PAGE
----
Tuesday, 14 April 2009

The Bizarre Bath Comedy Walk

In the city of Bath, during the day, you will see a crowd of people walking along being led by someone wearing a light purple jacket. That will be one of the tours of the city provided by the council of Bath. In the evening, at 8pm, outside the Huntsman Inn you will see a large crowd of people, from many different countries, gathering around another purple coated guide. This guided walk is different. It will be Noel Britten or J.J. and it is a comedy walk lasting about 90 minutes. Its format slightly parodies the walking tours available in most cities but that is where any resemblance ends. Probably unique in the UK, this walking comedy show has run for eighteen years or so. Every single evening, from the beginning of April to the end of October of each year, the Bizarre Bath Comedy Walk has entertained people with its humour and originality. There are very few comedy shows in theatres, if any, that have run for as many years or as successfully.

J.J. welcoming people to the Bizarre Bath Comedy Walk.

The creator of the Comedy Walk is Noel Britten. A successful comedian who has won awards for his comedy acts and who still finds time to perform the Bizarre Bath Comedy Walk between gigs and touring. On the evenings that Noel Britten is not available for the Walk, it is usually hosted by J.J., who has been with Bizarre Bath since its beginning.

Between them, Noel Britten and J.J. (and one or two others) have entertained who knows how many thousands of people on this unique tourist event. It is deservedly mentioned on most, if not all, the reputable travel guide web sites (for example Trip Advisor).

As to what happens on the comedy walk, well … describing that would spoil the fun of going on the walk. It is very enjoyable and more than worth the price which, by the way, is £8 for adults, £5 for students and £5 for children.

Visit the website:

Sketch of Tina Lenert

Sunday, 5 April 2009

Street Acts on The South Bank

London has always been a place for street entertainers to perform. Certain areas, such as Covent Garden or the South Bank, have earned a good reputation for street acts and I went to the South Bank last week to watch the acts (again). There is a mix of good and bad, as there is in any place that has street acts, but in this case the bad are truly abysmal.

The trend for living statues seems to be prevalent in most cities; South Bank is no different, the problem is that all but three acts were living statues. That is where the truly abysmal were to be found. Some people who, judging from the way they were behaving, were obviously not performers of any kind were simply wearing fancy dress and standing by a bowl or container waiting to be given money. The downside to people doing that is twofold. Firstly, it uses a location that should be filled by a genuine street performer. Secondly, the somewhat less than friendly and sometimes very direct demand of ‘give me money’ when there has been no talent or performance on display to reward, undermines the ‘good will’ that has to exist between street acts and the general public; without that good will, people are less inclined to stand and watch an act and less inclined to give money if they do stay and watch.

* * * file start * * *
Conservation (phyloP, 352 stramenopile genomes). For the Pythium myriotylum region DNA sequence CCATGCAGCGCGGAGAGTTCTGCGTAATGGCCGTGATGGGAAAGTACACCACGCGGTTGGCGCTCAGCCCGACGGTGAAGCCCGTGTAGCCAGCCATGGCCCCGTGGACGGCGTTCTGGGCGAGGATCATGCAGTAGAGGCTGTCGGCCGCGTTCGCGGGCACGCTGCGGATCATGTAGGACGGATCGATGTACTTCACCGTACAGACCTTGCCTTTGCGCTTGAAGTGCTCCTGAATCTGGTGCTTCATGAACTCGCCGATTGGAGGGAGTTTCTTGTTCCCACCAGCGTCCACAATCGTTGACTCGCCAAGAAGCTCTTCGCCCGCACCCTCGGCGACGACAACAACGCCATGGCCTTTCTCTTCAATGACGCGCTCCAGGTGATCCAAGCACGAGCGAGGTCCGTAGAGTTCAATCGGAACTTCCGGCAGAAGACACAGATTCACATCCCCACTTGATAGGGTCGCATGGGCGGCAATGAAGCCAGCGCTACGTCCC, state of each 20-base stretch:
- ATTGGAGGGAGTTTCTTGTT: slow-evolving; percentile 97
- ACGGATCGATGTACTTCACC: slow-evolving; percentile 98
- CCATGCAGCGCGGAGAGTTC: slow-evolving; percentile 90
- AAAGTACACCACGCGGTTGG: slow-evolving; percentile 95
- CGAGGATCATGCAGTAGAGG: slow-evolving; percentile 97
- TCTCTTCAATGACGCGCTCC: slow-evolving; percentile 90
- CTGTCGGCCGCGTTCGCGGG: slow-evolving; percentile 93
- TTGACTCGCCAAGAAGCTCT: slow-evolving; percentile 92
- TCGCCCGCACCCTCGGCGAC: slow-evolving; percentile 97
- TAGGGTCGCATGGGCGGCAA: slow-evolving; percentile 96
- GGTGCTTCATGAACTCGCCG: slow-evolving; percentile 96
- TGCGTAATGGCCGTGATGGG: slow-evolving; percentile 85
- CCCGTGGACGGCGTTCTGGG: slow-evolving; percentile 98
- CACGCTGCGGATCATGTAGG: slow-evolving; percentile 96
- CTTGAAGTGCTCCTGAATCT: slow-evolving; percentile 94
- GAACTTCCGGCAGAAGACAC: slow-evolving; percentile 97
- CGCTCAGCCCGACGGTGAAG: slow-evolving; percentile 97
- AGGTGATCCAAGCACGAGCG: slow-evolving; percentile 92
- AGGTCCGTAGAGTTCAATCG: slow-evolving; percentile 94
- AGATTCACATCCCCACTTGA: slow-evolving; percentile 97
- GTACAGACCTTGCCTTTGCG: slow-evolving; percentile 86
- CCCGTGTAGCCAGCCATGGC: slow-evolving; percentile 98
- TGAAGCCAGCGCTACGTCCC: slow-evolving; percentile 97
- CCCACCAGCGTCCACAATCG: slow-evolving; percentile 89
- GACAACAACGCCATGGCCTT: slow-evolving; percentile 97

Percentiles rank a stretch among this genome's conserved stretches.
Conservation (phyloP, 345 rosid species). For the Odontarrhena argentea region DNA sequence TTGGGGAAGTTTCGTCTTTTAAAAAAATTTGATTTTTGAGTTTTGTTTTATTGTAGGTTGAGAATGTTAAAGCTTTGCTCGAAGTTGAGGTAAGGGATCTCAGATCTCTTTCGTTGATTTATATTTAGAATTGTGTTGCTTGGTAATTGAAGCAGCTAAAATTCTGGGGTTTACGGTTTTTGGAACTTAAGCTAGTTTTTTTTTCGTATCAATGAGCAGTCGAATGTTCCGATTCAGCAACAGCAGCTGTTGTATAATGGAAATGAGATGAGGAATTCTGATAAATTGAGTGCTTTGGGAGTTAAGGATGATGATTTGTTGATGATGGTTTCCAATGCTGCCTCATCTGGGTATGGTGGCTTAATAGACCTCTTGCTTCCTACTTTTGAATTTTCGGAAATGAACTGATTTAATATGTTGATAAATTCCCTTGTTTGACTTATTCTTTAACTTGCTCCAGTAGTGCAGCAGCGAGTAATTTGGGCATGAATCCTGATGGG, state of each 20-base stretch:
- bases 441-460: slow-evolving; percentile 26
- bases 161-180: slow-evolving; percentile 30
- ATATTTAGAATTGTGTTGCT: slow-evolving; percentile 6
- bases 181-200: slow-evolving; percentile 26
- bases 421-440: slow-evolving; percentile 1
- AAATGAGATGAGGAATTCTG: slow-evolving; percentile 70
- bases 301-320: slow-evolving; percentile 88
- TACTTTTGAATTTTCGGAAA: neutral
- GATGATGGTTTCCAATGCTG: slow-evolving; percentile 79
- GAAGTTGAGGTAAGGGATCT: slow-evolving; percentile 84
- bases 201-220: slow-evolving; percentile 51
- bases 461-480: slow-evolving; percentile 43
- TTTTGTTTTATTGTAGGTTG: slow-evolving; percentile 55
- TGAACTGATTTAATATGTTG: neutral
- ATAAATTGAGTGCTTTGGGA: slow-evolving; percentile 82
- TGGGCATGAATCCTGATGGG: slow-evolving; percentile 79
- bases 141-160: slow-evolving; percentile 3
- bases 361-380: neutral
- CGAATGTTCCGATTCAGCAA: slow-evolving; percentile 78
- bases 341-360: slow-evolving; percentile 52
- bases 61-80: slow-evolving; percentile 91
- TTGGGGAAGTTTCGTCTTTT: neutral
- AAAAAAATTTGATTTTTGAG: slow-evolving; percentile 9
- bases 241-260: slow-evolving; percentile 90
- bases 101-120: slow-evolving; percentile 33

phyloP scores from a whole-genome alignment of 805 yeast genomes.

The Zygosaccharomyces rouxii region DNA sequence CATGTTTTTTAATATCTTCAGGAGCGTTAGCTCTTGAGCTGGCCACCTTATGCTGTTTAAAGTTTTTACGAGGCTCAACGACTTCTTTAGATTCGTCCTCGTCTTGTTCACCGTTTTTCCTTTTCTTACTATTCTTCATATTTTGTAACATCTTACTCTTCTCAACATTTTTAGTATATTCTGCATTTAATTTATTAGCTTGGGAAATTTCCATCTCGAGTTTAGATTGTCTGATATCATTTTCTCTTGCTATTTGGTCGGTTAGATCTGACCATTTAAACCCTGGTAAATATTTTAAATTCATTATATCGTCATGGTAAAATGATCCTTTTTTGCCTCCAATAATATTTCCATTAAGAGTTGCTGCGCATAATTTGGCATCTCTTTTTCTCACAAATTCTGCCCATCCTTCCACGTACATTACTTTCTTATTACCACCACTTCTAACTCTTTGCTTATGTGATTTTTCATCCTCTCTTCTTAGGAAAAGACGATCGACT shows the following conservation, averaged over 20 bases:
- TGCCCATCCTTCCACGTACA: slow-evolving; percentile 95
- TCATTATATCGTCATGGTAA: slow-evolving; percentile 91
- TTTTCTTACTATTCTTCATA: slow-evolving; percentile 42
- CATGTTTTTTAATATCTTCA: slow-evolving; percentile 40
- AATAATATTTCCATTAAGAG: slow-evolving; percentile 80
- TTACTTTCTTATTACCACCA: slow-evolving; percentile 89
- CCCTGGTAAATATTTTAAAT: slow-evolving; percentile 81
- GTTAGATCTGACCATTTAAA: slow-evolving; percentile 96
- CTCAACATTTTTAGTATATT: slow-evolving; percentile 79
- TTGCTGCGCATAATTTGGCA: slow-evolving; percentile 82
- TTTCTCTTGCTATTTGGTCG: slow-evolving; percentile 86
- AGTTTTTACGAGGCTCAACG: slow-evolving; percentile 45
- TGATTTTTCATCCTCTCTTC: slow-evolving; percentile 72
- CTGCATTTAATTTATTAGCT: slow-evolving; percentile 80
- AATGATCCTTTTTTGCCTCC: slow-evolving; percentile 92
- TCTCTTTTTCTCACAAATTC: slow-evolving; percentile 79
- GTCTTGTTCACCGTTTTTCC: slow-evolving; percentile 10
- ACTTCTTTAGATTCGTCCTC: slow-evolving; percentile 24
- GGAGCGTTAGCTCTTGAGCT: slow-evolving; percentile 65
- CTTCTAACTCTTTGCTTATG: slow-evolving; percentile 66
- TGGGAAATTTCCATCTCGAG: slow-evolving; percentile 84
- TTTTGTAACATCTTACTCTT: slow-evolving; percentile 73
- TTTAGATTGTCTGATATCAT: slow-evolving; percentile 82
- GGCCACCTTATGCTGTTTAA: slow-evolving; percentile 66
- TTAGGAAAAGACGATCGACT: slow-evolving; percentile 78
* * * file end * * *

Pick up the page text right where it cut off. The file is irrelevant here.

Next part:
A genuine performer doing a living statue act remains immobile when approached. If money is dropped in the money tin or hat, the performer may then do some form of movement in acknowledgement.

Here is a photo of a performer who does just that.

She remained absolutely still while people queued to have their photograph taken beside her. If someone dropped money into her bowl, she performed a series of bows in a robotic fashion, as if she was some kind of Victorian mechanical automaton. If no money was given, she stayed motionless in accordance to the role she had given herself. There is no attempt to badger people to give money. (I have referred to this performer as ‘she’, but under the very good quality costume and make-up there might have been a man!)

In contrast to this, the ‘fake’ performers immediately draw attention to their money bowl when anyone goes near them or looks in their direction. They can also be awkward about letting someone take a photograph if they have not been given any money.

Another good performer was dressed as Charlie Chaplin. He drew quite a crowd and gave an entertaining, humorous show. Not far away, three men gave a slightly unstructured performance of juggling and contortionism; nevertheless, they put on a good show which attracted a large audience. A forth crowd-puller was a living statue, a wizard, who moved in response to fun music.

It is in watching the good street acts, the genuine performers who have put effort and talent into developing an act, that makes me wish that the ‘waste of space’ performers, who are merely begging in disguise and not performing, could be moved on; that would make room for more genuine performers – which might provide more variety of acts on the South Bank.

Here is a selection of some of the photographs I took when walking along the South Bank.

Here are two members of the juggling and contortionist act. The majority of the people watching them were next to me on the pavement. Bizarrely, no one chose to stand on the grass to watch them, despite people jostling each other trying to get a good view. The large metal bowl that the contortionst is being carried in, was the same bowl used after the act to collect money.

Here is another picture of the excellent street performer mentioned above. For the first photo, I had to wait ages for her to be alone so I could take the picture. Tourists were gathered in front of her, waiting to have their photograph taken with her. I held my camera in position, hoping for a moment long enough to take the photo as one person walked away and another stepped up for a photo. After that, I gave up and just took pictures with the crowd in shot.

Here is a photo of someone wearing what looks like an outfit from a fancy dress shop and hoping to be mistaken for a street performer. The body language says it all. Do you consider this a performance? Would you give money to him?

Far more effort went into this; I did not have an opportunity to see how the performer interacts with a member of the public.

The 'Rocking' wizard who danced to some very pleasantly weird upbeat music. He is situated very near to the London Eye.

Saturday, 4 April 2009

Sketch of Max Maven

I used natural light when filming this and unfortunately the automatic exposure on the time lapse camera was slow to respond to moments when the sunshine increased. Therefore, the screen goes white several times during the video.